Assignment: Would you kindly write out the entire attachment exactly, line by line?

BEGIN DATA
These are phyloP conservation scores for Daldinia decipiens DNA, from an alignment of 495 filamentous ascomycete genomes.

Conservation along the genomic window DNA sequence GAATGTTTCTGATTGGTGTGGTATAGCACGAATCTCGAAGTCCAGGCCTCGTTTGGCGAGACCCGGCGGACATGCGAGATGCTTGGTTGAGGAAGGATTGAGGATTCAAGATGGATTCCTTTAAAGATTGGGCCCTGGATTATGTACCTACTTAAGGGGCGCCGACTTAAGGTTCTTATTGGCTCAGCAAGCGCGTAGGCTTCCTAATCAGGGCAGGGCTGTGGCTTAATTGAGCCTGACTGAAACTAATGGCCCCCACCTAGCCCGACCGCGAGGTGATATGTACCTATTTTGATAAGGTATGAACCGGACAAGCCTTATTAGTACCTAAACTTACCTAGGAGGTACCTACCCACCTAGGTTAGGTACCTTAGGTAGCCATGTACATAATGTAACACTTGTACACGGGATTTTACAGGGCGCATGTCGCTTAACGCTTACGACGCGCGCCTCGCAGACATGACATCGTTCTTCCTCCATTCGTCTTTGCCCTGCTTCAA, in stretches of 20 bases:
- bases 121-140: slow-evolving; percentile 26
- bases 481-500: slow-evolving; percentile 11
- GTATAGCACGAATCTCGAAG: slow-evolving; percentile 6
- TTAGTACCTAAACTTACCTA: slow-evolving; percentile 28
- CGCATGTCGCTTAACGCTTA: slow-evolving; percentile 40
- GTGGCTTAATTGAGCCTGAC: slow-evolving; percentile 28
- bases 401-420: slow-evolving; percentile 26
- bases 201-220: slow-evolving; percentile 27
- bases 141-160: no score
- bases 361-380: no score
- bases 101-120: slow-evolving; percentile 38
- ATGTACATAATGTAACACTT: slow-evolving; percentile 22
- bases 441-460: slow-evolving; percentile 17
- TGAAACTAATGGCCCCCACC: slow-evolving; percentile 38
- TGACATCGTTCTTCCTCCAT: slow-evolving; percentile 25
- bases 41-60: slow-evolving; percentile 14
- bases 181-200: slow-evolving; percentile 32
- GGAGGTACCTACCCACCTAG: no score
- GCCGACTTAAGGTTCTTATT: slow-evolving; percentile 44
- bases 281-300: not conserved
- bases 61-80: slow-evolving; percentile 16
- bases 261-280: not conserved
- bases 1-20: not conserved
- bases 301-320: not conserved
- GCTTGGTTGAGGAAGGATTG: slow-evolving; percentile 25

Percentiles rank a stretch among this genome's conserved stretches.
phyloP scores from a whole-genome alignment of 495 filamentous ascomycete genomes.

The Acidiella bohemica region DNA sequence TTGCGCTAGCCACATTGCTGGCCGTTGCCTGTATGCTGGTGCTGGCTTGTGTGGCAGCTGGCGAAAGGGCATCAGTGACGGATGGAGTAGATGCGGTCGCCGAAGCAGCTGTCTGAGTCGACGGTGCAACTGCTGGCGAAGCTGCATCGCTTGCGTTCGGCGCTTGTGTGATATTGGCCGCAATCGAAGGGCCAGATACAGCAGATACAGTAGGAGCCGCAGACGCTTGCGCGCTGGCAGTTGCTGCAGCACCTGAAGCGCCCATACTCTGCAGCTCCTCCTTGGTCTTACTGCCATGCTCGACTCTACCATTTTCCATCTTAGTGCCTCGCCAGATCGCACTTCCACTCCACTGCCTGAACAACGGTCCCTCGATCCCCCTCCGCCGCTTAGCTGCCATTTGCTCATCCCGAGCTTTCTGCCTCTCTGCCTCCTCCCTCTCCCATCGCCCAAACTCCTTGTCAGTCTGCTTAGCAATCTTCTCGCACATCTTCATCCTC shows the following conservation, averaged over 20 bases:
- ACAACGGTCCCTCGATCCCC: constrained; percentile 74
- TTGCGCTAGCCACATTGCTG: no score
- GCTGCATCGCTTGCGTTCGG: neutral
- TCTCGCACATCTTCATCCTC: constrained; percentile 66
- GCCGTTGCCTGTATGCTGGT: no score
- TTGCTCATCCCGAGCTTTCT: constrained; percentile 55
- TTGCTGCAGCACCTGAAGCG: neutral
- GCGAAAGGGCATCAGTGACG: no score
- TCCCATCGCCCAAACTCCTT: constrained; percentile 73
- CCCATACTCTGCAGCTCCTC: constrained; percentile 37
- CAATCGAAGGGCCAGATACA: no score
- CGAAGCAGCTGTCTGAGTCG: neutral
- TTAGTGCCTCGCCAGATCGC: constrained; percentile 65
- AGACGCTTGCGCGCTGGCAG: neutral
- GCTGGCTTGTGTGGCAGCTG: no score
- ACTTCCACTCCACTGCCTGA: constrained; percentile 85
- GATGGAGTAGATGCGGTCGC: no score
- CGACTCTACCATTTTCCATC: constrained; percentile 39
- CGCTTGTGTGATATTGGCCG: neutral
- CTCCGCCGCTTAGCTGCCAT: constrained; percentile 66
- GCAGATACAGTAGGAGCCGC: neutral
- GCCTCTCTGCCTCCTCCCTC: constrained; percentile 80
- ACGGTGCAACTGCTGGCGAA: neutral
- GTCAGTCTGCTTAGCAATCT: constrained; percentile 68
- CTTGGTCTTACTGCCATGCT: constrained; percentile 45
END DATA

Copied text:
These are phyloP conservation scores for Daldinia decipiens DNA, from an alignment of 495 filamentous ascomycete genomes.

Conservation along the genomic window DNA sequence GAATGTTTCTGATTGGTGTGGTATAGCACGAATCTCGAAGTCCAGGCCTCGTTTGGCGAGACCCGGCGGACATGCGAGATGCTTGGTTGAGGAAGGATTGAGGATTCAAGATGGATTCCTTTAAAGATTGGGCCCTGGATTATGTACCTACTTAAGGGGCGCCGACTTAAGGTTCTTATTGGCTCAGCAAGCGCGTAGGCTTCCTAATCAGGGCAGGGCTGTGGCTTAATTGAGCCTGACTGAAACTAATGGCCCCCACCTAGCCCGACCGCGAGGTGATATGTACCTATTTTGATAAGGTATGAACCGGACAAGCCTTATTAGTACCTAAACTTACCTAGGAGGTACCTACCCACCTAGGTTAGGTACCTTAGGTAGCCATGTACATAATGTAACACTTGTACACGGGATTTTACAGGGCGCATGTCGCTTAACGCTTACGACGCGCGCCTCGCAGACATGACATCGTTCTTCCTCCATTCGTCTTTGCCCTGCTTCAA, in stretches of 20 bases:
- bases 121-140: slow-evolving; percentile 26
- bases 481-500: slow-evolving; percentile 11
- GTATAGCACGAATCTCGAAG: slow-evolving; percentile 6
- TTAGTACCTAAACTTACCTA: slow-evolving; percentile 28
- CGCATGTCGCTTAACGCTTA: slow-evolving; percentile 40
- GTGGCTTAATTGAGCCTGAC: slow-evolving; percentile 28
- bases 401-420: slow-evolving; percentile 26
- bases 201-220: slow-evolving; percentile 27
- bases 141-160: no score
- bases 361-380: no score
- bases 101-120: slow-evolving; percentile 38
- ATGTACATAATGTAACACTT: slow-evolving; percentile 22
- bases 441-460: slow-evolving; percentile 17
- TGAAACTAATGGCCCCCACC: slow-evolving; percentile 38
- TGACATCGTTCTTCCTCCAT: slow-evolving; percentile 25
- bases 41-60: slow-evolving; percentile 14
- bases 181-200: slow-evolving; percentile 32
- GGAGGTACCTACCCACCTAG: no score
- GCCGACTTAAGGTTCTTATT: slow-evolving; percentile 44
- bases 281-300: not conserved
- bases 61-80: slow-evolving; percentile 16
- bases 261-280: not conserved
- bases 1-20: not conserved
- bases 301-320: not conserved
- GCTTGGTTGAGGAAGGATTG: slow-evolving; percentile 25

Percentiles rank a stretch among this genome's conserved stretches.
phyloP scores from a whole-genome alignment of 495 filamentous ascomycete genomes.

The Acidiella bohemica region DNA sequence TTGCGCTAGCCACATTGCTGGCCGTTGCCTGTATGCTGGTGCTGGCTTGTGTGGCAGCTGGCGAAAGGGCATCAGTGACGGATGGAGTAGATGCGGTCGCCGAAGCAGCTGTCTGAGTCGACGGTGCAACTGCTGGCGAAGCTGCATCGCTTGCGTTCGGCGCTTGTGTGATATTGGCCGCAATCGAAGGGCCAGATACAGCAGATACAGTAGGAGCCGCAGACGCTTGCGCGCTGGCAGTTGCTGCAGCACCTGAAGCGCCCATACTCTGCAGCTCCTCCTTGGTCTTACTGCCATGCTCGACTCTACCATTTTCCATCTTAGTGCCTCGCCAGATCGCACTTCCACTCCACTGCCTGAACAACGGTCCCTCGATCCCCCTCCGCCGCTTAGCTGCCATTTGCTCATCCCGAGCTTTCTGCCTCTCTGCCTCCTCCCTCTCCCATCGCCCAAACTCCTTGTCAGTCTGCTTAGCAATCTTCTCGCACATCTTCATCCTC shows the following conservation, averaged over 20 bases:
- ACAACGGTCCCTCGATCCCC: constrained; percentile 74
- TTGCGCTAGCCACATTGCTG: no score
- GCTGCATCGCTTGCGTTCGG: neutral
- TCTCGCACATCTTCATCCTC: constrained; percentile 66
- GCCGTTGCCTGTATGCTGGT: no score
- TTGCTCATCCCGAGCTTTCT: constrained; percentile 55
- TTGCTGCAGCACCTGAAGCG: neutral
- GCGAAAGGGCATCAGTGACG: no score
- TCCCATCGCCCAAACTCCTT: constrained; percentile 73
- CCCATACTCTGCAGCTCCTC: constrained; percentile 37
- CAATCGAAGGGCCAGATACA: no score
- CGAAGCAGCTGTCTGAGTCG: neutral
- TTAGTGCCTCGCCAGATCGC: constrained; percentile 65
- AGACGCTTGCGCGCTGGCAG: neutral
- GCTGGCTTGTGTGGCAGCTG: no score
- ACTTCCACTCCACTGCCTGA: constrained; percentile 85
- GATGGAGTAGATGCGGTCGC: no score
- CGACTCTACCATTTTCCATC: constrained; percentile 39
- CGCTTGTGTGATATTGGCCG: neutral
- CTCCGCCGCTTAGCTGCCAT: constrained; percentile 66
- GCAGATACAGTAGGAGCCGC: neutral
- GCCTCTCTGCCTCCTCCCTC: constrained; percentile 80
- ACGGTGCAACTGCTGGCGAA: neutral
- GTCAGTCTGCTTAGCAATCT: constrained; percentile 68
- CTTGGTCTTACTGCCATGCT: constrained; percentile 45